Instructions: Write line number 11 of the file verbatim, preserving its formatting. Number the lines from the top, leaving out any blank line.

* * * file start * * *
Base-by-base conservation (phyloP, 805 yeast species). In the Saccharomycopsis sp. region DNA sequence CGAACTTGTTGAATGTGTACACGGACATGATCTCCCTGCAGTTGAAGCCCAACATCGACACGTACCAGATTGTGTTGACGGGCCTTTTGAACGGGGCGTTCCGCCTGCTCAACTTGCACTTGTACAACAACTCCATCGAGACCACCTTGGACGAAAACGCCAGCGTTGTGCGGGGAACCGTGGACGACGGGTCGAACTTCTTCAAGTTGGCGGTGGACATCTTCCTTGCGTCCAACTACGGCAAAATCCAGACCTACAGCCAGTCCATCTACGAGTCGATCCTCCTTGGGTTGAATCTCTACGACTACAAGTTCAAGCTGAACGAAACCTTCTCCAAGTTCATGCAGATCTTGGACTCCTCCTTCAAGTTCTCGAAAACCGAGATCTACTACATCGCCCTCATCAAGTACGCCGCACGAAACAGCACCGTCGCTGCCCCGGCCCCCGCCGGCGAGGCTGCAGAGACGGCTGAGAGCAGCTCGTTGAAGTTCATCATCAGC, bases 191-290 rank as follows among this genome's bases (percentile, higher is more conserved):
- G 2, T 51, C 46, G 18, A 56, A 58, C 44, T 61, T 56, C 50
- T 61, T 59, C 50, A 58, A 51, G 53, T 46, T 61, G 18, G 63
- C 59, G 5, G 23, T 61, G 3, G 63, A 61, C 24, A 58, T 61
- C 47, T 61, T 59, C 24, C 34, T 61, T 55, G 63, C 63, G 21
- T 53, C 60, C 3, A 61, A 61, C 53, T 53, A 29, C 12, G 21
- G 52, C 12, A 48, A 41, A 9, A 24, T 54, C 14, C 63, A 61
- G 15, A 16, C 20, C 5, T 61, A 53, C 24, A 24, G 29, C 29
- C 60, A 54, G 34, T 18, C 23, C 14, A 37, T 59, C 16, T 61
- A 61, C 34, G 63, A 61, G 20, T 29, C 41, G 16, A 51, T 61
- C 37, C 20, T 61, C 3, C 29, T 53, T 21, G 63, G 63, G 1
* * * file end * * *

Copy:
- C 37, C 20, T 61, C 3, C 29, T 53, T 21, G 63, G 63, G 1